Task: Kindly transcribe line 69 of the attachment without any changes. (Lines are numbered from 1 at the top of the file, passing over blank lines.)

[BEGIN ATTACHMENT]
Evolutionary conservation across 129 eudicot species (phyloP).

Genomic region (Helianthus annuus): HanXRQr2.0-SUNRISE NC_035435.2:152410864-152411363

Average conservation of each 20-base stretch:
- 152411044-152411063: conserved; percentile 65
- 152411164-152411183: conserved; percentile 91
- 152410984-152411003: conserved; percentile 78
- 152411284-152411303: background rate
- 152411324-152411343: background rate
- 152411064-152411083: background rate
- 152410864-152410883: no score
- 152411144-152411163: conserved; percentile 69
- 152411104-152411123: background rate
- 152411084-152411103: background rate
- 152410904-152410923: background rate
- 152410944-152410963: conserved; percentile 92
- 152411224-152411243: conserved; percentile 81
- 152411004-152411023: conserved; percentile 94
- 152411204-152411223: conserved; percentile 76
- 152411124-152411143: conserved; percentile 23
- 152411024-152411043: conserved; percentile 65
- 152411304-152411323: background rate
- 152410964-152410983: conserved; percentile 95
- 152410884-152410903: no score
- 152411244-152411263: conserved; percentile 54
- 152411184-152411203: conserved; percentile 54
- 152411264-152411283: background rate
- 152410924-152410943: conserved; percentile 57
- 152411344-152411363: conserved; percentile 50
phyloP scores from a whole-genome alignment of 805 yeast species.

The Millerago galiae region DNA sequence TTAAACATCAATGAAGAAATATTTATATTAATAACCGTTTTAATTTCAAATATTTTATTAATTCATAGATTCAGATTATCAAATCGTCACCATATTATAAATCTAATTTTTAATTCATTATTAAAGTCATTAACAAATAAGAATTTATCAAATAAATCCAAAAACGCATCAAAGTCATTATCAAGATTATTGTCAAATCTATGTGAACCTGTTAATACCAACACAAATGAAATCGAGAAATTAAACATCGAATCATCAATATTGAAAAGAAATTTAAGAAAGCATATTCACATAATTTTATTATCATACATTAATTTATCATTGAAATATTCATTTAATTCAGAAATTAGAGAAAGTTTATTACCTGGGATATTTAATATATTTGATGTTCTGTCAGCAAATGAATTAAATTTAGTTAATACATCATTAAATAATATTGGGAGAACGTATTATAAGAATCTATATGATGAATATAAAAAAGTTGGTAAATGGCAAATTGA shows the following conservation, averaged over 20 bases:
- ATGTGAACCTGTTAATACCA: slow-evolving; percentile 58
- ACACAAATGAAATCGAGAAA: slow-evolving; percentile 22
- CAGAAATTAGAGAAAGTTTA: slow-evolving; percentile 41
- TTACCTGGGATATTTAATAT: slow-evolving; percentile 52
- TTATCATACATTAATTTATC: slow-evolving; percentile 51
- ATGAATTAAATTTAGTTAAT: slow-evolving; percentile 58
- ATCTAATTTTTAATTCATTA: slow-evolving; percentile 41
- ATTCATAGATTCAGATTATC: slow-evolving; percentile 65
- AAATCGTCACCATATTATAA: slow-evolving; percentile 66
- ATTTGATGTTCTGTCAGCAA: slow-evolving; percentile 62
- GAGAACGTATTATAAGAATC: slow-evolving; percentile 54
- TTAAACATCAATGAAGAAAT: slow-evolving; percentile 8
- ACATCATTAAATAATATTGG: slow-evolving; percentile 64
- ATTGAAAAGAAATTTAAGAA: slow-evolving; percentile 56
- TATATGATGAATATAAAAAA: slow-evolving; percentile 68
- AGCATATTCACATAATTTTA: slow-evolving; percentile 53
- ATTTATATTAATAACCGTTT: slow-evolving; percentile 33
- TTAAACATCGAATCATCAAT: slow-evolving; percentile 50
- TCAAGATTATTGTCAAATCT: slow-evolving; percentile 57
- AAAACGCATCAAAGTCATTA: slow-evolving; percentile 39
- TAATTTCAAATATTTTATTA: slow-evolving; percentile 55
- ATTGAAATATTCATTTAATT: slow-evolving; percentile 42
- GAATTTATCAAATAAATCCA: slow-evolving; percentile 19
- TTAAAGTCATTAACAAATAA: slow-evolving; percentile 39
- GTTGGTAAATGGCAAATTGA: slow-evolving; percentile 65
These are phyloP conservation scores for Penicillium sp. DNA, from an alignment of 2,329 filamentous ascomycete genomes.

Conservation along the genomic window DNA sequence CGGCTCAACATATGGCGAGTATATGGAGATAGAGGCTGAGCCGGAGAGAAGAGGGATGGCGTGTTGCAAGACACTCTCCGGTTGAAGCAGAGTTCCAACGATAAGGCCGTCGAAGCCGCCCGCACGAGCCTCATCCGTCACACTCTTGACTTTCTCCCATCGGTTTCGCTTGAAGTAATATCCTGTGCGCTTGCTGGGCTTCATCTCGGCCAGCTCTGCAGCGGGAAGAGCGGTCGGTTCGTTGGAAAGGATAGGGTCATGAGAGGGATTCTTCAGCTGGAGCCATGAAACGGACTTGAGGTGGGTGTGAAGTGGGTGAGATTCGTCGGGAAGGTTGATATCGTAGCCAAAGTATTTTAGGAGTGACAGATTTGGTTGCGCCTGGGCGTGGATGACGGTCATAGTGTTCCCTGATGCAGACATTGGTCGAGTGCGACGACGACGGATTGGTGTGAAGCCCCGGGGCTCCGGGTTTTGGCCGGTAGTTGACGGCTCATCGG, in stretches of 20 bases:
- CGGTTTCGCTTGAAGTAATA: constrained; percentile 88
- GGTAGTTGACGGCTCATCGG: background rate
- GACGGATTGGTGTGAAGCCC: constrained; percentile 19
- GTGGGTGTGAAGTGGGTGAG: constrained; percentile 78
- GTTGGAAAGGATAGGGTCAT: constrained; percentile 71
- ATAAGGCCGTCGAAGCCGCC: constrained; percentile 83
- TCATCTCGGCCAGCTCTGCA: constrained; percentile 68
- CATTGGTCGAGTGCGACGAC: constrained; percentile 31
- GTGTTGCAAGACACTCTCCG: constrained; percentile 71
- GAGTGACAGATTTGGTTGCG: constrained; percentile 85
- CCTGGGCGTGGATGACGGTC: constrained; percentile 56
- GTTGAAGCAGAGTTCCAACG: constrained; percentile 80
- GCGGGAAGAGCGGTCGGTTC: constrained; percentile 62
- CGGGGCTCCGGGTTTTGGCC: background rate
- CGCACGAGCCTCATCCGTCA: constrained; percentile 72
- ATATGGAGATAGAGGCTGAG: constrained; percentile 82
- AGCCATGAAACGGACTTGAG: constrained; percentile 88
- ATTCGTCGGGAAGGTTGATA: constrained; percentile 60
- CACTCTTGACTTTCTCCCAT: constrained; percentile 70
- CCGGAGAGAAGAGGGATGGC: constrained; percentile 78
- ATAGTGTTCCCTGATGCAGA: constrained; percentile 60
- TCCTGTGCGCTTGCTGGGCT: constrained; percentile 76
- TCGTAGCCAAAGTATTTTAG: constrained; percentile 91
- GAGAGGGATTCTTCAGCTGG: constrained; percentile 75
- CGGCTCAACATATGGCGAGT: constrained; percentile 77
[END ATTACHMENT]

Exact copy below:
- GTTGAAGCAGAGTTCCAACG: constrained; percentile 80